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Decisions in a Civil Rights Case and a Newspaper Corporation's Chapter 11 Proceeding

By FindLaw Staff on March 23, 2010 | Last updated on March 21, 2019

In Revell v. Erickson, No. 09-2029, the Third Circuit faced a challenge to the district court's dismissal of plaintiff's 42 U.S.C. section 1983 action against the Port Authority of New York and New Jersey and a Port Authority Police officer for arresting him under New Jersey's gun laws and seizing his firearm and ammunition in violation of his rights under section 826A of FOPA.

As stated in the decision: "It is clear from the statute that a person transporting a firearm across state lines must ensure that the firearm and any ammunition being transported is not readily accessible or...directly accessible from the passenger compartment of the transporting vehicle...Looking solely at the allegations of Revell's original complaint, it is also clear that what happened here does not fall within section 926A's scope because his firearm and ammunition were readily accessible to him during his overnight stay in New Jersey.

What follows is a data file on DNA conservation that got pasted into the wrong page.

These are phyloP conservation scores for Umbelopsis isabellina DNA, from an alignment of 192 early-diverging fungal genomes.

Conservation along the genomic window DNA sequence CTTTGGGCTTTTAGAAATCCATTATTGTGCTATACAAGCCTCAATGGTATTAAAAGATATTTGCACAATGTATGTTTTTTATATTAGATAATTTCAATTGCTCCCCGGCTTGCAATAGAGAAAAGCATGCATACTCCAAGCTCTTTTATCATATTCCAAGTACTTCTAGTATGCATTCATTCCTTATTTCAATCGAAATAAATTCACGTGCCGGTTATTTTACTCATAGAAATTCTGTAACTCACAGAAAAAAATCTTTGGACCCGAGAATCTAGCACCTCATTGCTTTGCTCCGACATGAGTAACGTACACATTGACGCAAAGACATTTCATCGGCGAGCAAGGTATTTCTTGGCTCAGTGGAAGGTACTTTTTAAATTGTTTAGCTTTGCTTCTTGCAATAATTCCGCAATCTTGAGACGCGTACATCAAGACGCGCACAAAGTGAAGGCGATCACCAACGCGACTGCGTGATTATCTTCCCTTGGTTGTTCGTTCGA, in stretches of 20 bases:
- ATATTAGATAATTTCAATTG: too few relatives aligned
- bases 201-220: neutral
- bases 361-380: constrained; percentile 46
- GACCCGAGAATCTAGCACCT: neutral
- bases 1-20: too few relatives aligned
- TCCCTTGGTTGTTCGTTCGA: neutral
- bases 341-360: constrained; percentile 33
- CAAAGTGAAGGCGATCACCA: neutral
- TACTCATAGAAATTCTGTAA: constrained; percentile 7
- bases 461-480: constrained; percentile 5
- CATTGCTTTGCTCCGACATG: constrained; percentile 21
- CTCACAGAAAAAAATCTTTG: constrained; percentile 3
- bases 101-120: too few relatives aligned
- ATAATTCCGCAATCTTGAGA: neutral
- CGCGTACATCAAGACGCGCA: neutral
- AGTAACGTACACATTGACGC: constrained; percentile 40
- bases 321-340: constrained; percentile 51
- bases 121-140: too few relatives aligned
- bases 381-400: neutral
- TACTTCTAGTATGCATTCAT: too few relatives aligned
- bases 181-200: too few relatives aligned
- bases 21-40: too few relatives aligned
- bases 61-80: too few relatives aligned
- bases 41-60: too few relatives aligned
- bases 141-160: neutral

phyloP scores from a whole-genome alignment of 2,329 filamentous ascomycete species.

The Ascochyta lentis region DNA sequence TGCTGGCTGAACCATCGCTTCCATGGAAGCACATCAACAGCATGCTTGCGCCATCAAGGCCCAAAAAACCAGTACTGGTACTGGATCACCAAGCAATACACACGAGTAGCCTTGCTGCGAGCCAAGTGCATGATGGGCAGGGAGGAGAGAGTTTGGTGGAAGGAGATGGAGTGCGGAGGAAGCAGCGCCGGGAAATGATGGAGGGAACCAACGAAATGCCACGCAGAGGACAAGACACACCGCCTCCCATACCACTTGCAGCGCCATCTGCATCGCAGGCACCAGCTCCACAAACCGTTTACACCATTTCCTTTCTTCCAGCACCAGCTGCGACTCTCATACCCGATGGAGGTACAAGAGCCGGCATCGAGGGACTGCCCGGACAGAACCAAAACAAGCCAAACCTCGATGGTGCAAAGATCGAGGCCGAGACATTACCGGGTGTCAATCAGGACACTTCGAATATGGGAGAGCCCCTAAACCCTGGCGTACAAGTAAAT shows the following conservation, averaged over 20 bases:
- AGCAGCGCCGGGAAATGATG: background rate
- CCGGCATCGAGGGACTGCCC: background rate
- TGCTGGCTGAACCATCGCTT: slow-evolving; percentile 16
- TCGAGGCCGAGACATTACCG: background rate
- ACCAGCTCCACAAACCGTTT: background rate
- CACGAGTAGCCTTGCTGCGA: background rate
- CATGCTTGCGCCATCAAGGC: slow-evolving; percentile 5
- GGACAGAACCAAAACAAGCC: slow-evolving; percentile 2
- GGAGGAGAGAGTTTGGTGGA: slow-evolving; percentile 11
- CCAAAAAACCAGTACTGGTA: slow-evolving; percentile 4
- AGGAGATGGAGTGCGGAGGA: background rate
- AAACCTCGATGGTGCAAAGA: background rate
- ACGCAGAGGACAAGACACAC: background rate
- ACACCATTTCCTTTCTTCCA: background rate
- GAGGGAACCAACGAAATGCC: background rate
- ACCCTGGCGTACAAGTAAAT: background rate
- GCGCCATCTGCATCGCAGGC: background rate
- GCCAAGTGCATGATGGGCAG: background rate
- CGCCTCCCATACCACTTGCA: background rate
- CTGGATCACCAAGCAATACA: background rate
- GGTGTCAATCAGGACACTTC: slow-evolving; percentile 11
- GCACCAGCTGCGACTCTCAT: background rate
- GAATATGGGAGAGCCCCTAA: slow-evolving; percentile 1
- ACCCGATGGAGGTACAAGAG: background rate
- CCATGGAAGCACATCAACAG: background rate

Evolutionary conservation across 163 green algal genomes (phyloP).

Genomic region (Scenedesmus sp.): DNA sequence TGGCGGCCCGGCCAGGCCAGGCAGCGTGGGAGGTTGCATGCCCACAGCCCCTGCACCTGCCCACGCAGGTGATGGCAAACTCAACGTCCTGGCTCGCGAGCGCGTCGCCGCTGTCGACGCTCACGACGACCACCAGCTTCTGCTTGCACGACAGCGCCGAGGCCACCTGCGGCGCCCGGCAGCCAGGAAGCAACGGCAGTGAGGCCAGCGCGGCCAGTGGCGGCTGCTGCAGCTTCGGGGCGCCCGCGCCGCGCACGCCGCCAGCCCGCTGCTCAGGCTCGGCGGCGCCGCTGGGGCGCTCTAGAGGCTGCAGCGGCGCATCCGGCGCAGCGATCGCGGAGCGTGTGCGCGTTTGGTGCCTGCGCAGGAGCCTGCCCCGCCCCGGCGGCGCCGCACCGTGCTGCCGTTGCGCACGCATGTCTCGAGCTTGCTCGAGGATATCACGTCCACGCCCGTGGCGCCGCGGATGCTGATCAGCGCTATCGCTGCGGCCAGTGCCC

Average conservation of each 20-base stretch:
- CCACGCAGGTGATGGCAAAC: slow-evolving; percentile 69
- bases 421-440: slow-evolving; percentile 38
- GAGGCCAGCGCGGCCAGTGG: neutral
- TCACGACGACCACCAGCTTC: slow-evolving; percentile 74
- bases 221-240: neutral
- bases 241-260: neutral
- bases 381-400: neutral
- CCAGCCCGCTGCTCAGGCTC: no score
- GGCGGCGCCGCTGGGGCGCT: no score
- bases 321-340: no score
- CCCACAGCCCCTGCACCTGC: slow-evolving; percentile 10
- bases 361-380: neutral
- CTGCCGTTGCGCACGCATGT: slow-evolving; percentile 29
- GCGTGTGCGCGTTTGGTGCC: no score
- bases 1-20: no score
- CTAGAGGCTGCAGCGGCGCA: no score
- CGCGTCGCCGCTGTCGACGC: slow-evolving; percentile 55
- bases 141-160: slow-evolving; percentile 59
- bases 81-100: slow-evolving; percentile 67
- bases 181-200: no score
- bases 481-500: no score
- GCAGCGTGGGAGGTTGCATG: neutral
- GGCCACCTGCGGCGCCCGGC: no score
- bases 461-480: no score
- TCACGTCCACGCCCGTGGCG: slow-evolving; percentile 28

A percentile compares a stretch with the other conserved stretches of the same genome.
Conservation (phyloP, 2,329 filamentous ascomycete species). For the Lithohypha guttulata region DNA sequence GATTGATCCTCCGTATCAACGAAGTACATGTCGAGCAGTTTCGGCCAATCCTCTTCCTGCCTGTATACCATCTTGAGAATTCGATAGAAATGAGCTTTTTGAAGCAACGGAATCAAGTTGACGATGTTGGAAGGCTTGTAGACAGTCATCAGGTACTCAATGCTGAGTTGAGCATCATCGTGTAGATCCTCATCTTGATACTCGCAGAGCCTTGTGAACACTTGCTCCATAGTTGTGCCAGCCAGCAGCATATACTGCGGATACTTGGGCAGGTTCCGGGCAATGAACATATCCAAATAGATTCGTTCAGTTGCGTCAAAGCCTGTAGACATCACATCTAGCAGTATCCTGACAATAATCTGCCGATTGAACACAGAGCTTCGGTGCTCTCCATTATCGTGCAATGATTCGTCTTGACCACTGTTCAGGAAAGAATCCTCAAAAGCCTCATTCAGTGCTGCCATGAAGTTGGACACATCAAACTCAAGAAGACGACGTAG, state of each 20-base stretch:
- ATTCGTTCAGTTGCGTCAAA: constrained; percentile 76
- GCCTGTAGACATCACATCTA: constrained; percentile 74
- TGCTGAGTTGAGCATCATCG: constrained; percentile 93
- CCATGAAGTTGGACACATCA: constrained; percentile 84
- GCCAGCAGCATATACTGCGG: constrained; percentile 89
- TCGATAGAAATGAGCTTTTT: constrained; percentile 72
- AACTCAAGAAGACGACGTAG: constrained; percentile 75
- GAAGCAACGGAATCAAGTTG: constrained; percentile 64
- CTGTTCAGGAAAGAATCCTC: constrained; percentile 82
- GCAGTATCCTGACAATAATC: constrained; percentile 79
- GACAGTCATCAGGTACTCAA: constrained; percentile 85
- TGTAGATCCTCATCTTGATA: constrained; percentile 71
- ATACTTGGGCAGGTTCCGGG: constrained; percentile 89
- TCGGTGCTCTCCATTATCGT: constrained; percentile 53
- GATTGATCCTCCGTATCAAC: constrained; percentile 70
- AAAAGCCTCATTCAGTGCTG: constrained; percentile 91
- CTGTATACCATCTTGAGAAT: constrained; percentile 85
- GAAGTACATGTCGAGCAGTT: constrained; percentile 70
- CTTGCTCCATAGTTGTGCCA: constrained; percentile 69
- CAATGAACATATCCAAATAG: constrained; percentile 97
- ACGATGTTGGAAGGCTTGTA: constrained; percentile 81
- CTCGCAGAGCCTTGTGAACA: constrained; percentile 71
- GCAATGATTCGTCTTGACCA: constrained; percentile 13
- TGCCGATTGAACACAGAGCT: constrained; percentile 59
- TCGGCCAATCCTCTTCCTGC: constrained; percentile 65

Thus, in affirming the district court's judgment in favor of the defendants, the court held that the district court was correct in dismissing his section 926A claim and the associated Fourth Amendment claim.  Furthermore, the grant of summary judgment on the due process claim was proper as plaintiff failed to take advantage of state procedures available to him for the return of his property.

In In Re: Philadelphia Newspapers, LLC., No. 09-4266, the court addressed the issue of whether Bankruptcy Code section 1129(b)(2)(A) requires that any debtor who proposes, as part of its reorganization plan, a sale of assets free of liens must allow creditors whose loans are secured by those assets to bid their credit at the auction in Chapter 11 proceedings.

The court upheld the district court's approval of the proposed bid procedures in concluding that section 1129(b)(2)(A)(iii) unambiguously permits a debtor to proceed with any plan that provides secure lenders with the "indubitable equivalent" of their secured interest in the assets and contains no statutory right to credit bidding. 

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